Whether it’s cattle, crops or agricultural machinery that need to be monitored, farming is proving fertile ground for IoT technologies.
The number of wireless connections used in global agricultural production is predicted to reach 27.4 million by 2021, according to new figures released by Berg Insight. That’s up from an installed base of around 17 million connections in 2016 and represents an annual compound growth rate of 10 percent over the intervening 5 years.
According to the Berg Insight report, M2M/IoT in the Agriculture Industry, A broad range of wireless technologies are used in agricultural production today, with different characteristics and use cases, said analysts at the research company. For example, the 802.15.4-based standard for low-rate wireless personal networks (LR-WPNs) is the most widely deployed, due to its use in monitoring applications for dairy cattle.
Cellular communications (those supported by mobile networks) are most commonly used for machine telematics and remote monitoring for in-field sensor systems. Cellular comms amounted to some 0.8 million connections at the end of 2016; they are expected to reach 3.1 million in 2021.
Low-power, wide area networks (LPWAN) technologies, meanwhile, are expected to see the highest growth over the next five years and achieve a significant market position in the remote monitoring and control segment, according to Berg Insight.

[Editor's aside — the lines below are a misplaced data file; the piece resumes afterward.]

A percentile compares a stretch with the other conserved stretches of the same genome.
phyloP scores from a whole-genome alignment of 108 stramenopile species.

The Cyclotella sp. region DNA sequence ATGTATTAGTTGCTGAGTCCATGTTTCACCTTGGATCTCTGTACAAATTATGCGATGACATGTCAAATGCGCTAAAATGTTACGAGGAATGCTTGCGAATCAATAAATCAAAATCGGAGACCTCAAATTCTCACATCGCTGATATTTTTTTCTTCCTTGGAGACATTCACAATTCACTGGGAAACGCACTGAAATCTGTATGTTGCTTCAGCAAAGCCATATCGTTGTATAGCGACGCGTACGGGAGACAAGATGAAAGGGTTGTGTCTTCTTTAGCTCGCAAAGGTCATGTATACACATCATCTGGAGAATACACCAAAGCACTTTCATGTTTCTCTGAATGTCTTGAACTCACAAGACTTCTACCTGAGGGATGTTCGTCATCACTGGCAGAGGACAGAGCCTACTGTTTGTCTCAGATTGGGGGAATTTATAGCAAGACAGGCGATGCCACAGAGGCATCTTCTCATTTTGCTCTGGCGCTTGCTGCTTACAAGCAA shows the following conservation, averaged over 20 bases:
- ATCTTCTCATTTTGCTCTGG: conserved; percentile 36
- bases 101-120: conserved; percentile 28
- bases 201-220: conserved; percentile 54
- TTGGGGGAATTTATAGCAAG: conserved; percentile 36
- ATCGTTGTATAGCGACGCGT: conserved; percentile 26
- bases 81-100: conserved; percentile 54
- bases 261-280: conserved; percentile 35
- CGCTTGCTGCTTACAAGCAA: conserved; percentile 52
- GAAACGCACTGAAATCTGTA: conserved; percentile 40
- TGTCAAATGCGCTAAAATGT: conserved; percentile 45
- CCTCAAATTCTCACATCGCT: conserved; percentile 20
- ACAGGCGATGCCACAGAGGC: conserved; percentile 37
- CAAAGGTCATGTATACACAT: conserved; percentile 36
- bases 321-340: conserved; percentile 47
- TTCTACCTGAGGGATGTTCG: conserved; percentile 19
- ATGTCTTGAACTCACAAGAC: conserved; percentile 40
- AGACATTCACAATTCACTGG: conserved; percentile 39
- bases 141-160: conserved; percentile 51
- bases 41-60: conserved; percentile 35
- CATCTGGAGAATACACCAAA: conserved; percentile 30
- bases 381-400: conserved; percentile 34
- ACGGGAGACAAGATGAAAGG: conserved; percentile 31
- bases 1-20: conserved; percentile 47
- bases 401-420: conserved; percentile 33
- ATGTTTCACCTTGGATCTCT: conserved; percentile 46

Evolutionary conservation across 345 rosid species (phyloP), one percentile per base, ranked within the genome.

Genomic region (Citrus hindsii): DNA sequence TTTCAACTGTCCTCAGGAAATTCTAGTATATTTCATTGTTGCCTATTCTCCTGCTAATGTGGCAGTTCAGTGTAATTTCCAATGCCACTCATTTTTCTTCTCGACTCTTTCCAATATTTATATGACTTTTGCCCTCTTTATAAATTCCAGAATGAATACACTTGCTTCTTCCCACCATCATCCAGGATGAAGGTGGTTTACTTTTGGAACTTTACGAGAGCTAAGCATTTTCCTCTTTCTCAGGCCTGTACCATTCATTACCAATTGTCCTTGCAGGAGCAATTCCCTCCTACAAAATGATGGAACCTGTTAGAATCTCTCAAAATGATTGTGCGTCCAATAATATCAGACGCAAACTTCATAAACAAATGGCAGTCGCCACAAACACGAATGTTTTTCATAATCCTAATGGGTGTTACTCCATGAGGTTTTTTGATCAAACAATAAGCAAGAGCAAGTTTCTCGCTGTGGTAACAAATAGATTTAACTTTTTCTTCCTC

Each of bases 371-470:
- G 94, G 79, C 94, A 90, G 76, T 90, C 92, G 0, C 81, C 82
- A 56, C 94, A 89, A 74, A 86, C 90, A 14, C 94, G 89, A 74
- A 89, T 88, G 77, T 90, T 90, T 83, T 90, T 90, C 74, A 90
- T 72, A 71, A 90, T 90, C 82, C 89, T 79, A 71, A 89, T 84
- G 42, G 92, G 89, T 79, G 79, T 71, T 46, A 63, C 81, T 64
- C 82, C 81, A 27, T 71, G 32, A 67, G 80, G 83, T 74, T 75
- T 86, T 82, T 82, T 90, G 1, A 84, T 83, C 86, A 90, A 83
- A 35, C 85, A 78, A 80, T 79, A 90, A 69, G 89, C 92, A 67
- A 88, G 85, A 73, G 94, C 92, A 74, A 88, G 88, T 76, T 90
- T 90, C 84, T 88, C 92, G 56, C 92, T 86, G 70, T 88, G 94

Positive market outlook
Agricultural production remains greatly under-penetrated by wireless IoT solutions, said Berg Insight, which maintains a positive outlook for the sector as a result. But a change in the vendor landscape may be on the horizon: manufacturers of farm and dairy equipment have traditionally chosen to partner with smaller, specialized players but are increasingly focusing on developing their own, proprietary technologies.
“Leading providers are now investing in technical platforms capable of supporting integration with third-party hardware and software solutions as agricultural equipment are becoming part of broader systems,” said Fredrik Stalbrand, IoT analyst at Berg Insight.
He added that the increasingly complex technological environment that farmers operate in requires dealers to offer a greater extent of services to integrate and support the range of technologies that are utilized in advanced production systems. Such services are needed, for example, for precision farming solutions, in-field sensor systems and animal monitoring technologies.
In the crop production sector, a group of companies have emerged as leaders on the market for precision agriculture solutions. Leaders include Deere & Company, Trimble, Topcon Positioning Systems and Raven Industries. Other significant vendors include AGCO, Ag Leader Technology, Dickey-john and Hexagon.